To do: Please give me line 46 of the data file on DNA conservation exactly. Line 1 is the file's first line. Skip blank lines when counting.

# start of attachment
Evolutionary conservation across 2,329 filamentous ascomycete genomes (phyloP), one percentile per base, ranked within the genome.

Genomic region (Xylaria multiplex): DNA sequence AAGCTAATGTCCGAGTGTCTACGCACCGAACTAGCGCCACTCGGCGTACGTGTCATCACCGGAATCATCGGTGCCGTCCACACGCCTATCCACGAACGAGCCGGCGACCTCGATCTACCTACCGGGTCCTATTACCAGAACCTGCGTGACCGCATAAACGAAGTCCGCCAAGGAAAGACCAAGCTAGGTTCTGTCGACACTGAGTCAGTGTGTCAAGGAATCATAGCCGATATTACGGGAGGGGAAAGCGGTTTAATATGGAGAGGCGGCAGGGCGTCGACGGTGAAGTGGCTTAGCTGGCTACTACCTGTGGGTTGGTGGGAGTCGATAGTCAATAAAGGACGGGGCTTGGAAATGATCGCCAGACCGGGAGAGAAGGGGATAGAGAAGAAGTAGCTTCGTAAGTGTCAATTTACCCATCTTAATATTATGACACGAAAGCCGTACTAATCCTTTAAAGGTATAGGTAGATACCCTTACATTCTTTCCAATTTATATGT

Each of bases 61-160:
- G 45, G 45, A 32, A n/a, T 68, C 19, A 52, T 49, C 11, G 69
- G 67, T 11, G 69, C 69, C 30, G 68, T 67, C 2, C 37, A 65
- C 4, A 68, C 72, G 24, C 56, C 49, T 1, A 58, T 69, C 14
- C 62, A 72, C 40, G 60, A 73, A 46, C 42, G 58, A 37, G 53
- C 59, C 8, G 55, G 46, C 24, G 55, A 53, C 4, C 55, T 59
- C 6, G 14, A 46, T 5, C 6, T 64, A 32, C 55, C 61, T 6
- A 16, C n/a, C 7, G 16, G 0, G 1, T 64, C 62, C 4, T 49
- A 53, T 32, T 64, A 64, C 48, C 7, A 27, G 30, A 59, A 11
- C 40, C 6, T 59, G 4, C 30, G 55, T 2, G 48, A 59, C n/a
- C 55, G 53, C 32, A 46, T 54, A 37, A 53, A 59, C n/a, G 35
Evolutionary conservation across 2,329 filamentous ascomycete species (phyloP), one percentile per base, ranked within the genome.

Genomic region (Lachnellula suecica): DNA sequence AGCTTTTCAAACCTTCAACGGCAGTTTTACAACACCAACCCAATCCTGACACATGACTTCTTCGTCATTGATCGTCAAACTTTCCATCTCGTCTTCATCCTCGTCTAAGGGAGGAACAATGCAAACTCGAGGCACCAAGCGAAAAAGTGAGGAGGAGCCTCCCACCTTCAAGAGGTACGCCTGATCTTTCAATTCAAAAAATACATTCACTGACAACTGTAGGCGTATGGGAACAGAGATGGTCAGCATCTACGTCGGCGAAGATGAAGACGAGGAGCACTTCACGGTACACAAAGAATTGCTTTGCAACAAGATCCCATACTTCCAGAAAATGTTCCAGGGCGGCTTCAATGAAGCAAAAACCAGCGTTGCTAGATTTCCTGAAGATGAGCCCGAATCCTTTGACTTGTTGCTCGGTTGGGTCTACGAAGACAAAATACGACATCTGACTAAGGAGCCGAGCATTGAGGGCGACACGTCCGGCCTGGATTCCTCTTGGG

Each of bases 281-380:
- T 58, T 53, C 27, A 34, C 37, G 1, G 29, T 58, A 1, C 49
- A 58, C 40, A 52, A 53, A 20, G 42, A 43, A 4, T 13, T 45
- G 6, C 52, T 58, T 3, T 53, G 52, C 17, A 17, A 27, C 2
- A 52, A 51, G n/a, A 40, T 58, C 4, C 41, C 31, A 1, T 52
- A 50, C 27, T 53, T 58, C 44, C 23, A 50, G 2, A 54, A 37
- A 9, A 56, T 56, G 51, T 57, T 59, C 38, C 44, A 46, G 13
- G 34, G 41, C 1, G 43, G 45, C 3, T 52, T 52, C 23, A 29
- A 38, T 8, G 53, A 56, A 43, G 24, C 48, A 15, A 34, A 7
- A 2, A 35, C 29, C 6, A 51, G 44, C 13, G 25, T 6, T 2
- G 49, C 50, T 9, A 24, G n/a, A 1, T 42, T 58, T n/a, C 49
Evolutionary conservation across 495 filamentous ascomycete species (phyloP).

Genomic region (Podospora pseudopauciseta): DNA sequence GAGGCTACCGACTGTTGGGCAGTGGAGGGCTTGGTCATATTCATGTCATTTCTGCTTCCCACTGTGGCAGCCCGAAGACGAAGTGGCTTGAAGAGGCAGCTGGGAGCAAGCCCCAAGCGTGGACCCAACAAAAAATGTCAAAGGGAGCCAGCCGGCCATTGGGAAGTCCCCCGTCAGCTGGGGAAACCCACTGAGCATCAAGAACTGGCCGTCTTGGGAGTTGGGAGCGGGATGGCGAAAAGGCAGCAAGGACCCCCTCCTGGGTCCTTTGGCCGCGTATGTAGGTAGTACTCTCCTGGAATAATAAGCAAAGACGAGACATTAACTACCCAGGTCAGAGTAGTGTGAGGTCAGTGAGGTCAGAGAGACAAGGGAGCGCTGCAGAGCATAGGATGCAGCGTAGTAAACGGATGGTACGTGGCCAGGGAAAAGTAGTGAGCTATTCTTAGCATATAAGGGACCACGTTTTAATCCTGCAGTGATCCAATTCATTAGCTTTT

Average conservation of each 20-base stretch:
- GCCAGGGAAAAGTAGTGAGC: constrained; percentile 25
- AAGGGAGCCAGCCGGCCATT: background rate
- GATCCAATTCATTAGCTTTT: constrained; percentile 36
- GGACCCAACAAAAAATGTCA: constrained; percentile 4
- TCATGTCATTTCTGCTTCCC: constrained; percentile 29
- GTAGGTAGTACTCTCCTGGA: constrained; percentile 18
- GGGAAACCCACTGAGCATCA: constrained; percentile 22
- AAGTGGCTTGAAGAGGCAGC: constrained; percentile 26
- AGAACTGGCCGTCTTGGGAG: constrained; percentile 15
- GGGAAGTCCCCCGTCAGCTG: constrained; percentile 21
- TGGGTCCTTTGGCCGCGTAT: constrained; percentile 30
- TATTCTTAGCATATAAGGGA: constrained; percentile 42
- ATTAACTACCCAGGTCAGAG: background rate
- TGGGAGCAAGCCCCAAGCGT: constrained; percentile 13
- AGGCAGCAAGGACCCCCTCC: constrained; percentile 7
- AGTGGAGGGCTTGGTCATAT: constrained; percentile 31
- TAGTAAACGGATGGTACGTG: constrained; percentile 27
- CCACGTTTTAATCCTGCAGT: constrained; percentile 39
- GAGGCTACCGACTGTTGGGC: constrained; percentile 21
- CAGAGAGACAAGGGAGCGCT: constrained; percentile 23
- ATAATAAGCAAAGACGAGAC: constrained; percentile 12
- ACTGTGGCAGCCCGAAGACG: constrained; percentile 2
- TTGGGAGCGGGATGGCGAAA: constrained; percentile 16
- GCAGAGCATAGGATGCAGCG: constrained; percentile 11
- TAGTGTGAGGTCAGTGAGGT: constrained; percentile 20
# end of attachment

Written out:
- TAGTAAACGGATGGTACGTG: constrained; percentile 27